When three generations of a family plunge into the sea at the Ahuriri waterfront in Napier tomorrow they will be reinforcing the value added from swimming to the quality of their lives.
Grandfather David Dawson, his son, Todd, and grandson Fletcher are competing in the second leg of the inaugural Hawke's Bay Ocean Swim Series in a 9am start at Perfume Point.
For the trio, there's a rich tapestry of aquatic and marine accomplishments that has brought them together this Christmas holiday.
David, a retired school principal from Cambridge who occasionally drives trucks for Efficient Moving and Storage, is returning to swimming in the 500m race after a hiatus.
So was it difficult to entice him back into the ocean or did he take a bring-it-on attitude?
"I think I was coerced by the family," said the 73-year-old after he stopped laughing.
Todd is the chief executive of Port of Napier. His great-grandfather, Skipper Bertram Carpenter, was a sea captain for Richardson and Co which used to sail vessels out of Napier port in the 1900s.
"We used to ply up and down this coast so there's sort of salt water in our veins, I think," said David of Carpenter who sailed the Echo and Tiara as well as helped develop the railway along the coast from Ohuka, all the way up to Mahia and through to Gisborne.
David has a stellar background in aquatic sport. A former surf life saver, he has competed in elite national swim events as well as water polo.
"It was a 100 years ago," he said with a chuckle. "I actually haven't done an ocean swim since 1973."
He has competed in the Kapiti to Mainland event which began in 1963, a competition the Raumati Swimming Club has traditionally organised.
David had etched his name on the Annette Kellerman Cup after winning the national three-mile race in 1962 and 1968.
"I was just mucking around 12 months ago, I suppose," he said, revealing he was going to have a "dry run" at Perfume Point today.
He often takes a dip at the indoor pool at St Peter's School in Cambridge because he lives too far inland from the coast.
"As long as the heart and the body stand up to it, it should be all right," he said, enjoying the balmy Bay weather.
"We were water babies as children," he said.
The swimming genes come from David's maternal line.
His mother, the late Iris Dawson (nee Carpenter), whose parents lived at 14 Joll Rd, Havelock North.
"Our family were all here during the earthquake and all that sort of stuff in the 30s but we're from Hawke's Bay originally."
David said he and his siblings were swimming off the back of their mother at 3 around the Kapiti Coast area that offers beaches, rivers as well as pools.
The Dawsons have profited from the benefits of swimming not just as a code but the value it adds to life.
"It's doesn't matter which sport so long as children are involved in some activity, not only for health but socialisation."
David reckons idle hands make mischief.
For someone who became an office holder at surf life saving clubs, he recalled the satisfaction derived from rescuing people in distress at sea without going into specifics.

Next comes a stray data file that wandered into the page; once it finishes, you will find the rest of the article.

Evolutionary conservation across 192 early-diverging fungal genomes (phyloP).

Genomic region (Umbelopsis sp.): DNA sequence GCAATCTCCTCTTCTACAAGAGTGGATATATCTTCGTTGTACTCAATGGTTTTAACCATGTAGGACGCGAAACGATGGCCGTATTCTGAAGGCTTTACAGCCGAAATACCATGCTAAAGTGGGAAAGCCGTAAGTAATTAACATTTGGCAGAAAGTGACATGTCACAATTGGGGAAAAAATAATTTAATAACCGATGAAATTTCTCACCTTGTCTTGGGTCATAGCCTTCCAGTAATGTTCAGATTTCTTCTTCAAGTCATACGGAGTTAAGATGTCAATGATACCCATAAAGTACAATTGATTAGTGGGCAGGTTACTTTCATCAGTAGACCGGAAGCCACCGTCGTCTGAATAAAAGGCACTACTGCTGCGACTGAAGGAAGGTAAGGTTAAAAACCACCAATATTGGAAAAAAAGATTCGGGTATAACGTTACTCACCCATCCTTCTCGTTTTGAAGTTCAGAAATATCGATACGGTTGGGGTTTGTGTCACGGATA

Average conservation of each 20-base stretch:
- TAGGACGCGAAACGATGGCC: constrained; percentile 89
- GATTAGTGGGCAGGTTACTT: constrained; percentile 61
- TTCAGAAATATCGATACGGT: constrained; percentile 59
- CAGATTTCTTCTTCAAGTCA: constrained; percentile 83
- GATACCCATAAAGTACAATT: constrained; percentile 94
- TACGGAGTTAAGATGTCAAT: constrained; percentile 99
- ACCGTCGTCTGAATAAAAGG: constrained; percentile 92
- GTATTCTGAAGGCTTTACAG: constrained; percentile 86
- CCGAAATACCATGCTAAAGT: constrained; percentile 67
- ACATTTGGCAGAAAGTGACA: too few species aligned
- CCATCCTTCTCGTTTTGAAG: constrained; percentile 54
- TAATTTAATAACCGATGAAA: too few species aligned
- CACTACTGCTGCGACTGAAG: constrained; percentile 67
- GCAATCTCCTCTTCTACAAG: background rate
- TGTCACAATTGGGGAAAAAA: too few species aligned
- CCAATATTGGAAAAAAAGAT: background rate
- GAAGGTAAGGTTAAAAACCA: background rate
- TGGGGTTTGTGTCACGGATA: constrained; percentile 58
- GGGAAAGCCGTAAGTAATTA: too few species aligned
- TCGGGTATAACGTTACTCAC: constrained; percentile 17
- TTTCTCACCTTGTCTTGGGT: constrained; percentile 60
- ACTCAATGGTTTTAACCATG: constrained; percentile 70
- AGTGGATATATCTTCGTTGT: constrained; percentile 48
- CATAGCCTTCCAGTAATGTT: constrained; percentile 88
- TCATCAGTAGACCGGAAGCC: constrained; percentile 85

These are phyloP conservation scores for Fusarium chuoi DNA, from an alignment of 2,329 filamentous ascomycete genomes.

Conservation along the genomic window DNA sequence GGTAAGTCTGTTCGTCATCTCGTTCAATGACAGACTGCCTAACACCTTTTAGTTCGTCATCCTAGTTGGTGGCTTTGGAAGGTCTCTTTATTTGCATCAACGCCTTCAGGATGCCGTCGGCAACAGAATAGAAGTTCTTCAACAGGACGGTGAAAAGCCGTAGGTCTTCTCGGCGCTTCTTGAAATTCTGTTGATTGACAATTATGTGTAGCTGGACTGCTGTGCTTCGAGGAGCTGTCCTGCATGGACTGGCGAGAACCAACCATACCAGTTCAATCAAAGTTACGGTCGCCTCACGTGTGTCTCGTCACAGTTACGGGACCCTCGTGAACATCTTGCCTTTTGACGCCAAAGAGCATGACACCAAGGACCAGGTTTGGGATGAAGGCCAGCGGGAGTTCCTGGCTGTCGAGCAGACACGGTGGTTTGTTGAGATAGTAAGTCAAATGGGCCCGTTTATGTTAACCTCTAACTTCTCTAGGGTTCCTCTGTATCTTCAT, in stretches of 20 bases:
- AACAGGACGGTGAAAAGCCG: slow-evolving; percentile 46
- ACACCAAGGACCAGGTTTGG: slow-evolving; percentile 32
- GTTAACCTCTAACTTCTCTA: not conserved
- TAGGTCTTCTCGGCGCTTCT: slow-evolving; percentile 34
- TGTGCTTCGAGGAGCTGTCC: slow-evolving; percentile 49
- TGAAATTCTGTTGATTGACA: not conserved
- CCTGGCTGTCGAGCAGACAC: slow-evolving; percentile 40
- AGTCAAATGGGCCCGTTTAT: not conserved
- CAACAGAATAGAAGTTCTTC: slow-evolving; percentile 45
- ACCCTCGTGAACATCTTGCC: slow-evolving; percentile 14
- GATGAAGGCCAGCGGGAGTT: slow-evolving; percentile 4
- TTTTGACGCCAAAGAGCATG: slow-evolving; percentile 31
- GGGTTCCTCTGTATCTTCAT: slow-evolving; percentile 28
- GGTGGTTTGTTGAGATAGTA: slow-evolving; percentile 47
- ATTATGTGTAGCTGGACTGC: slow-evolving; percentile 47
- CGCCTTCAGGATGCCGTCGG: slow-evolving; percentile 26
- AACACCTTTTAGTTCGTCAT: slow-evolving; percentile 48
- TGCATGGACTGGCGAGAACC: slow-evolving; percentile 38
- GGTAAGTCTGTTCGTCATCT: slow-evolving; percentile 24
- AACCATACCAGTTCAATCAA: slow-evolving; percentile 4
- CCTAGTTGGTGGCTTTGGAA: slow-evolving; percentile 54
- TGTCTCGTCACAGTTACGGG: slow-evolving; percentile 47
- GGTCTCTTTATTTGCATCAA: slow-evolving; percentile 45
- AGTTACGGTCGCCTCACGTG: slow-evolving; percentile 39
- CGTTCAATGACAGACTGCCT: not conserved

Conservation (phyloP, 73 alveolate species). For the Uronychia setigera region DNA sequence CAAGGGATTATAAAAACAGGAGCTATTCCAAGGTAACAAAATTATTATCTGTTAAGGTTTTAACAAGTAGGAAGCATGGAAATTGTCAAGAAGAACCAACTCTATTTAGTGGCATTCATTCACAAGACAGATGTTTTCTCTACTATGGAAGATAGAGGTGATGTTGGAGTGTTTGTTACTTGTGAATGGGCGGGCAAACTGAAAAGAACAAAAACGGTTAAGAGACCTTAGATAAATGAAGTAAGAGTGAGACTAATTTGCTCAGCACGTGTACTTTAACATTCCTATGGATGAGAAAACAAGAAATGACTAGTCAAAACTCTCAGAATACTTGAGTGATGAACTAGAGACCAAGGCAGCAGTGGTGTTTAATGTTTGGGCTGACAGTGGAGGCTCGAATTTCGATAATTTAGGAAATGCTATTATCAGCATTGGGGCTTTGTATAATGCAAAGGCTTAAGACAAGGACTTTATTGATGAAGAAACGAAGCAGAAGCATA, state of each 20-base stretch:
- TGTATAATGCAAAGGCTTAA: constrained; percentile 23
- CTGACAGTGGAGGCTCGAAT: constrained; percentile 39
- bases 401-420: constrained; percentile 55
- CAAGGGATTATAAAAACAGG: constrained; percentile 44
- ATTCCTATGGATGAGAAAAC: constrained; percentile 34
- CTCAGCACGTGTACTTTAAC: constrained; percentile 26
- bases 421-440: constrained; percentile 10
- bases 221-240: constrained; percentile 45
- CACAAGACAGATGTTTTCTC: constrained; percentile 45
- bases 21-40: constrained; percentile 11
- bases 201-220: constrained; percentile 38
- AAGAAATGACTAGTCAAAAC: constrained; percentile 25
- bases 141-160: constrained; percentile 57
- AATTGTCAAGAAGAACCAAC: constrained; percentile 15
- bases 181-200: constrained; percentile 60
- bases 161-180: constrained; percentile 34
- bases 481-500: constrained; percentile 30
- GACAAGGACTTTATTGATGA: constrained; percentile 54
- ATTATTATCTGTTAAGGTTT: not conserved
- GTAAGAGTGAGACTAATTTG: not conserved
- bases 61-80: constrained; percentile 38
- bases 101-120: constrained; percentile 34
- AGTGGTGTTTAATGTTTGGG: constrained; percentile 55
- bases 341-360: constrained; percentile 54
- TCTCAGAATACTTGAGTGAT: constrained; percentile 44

"We rescued a couple of fishermen one night in 1971 when we pulled them out in Plimmerton across from the rocks and things so, yep, it was an adventure," he said of the rescue along Karehana Bay, near Porirua.
As a former school principal, David also enjoyed watching future generations following in that aquatic time-honoured tradition of helping others.
Fletcher, a Year 5 pupil at Te Mata School, had competed in the 1km Napier Art Deco ocean swim event a month after the family arrived here from Auckland in January this year.
"There are no walls to touch when you turn around," said the 10-year-old when asked how it was different from venturing out to the beach.
Fletcher said it could be nervous swimming in sea water because of the thought of the probability of bumping into marine life but he found the new series offered a sense of assurance.
"He'll [grandfather] will probably be behind me," he said with a laugh, keen to give David a go.
Sold on freestyle in the pool, Fletcher said he could not swim in the 1km ocean swim division until he turned 12.
An endurance swimmer, he made an effort to join an indoor swim club but the hours to attend lessons didn't suit him and also clashed with the other codes he is involved with.
The series is the brainchild of Dale Long with a field age ranging from 10 to 76 competing over 500m, 1km and 2km in the opening leg staged on November 24.
"We have quite a few more entries this time so it's going to be bigger and better due to a few improvements," Long said, alluding not only to how he has become more adept at using social media as well as having a more visible finish line and a faster results process.
He said swimmers could enter on competition day if they hadn't already via www.hboceanswim.co.nz or through their Facebook page.
Long, a 52-year-old from Tasmania, who moved to a 7ha property in Tukituki Valley two years ago with wife Maria Gigney, an architect, hopes to grow the self-funded series into a sponsored event in a few years.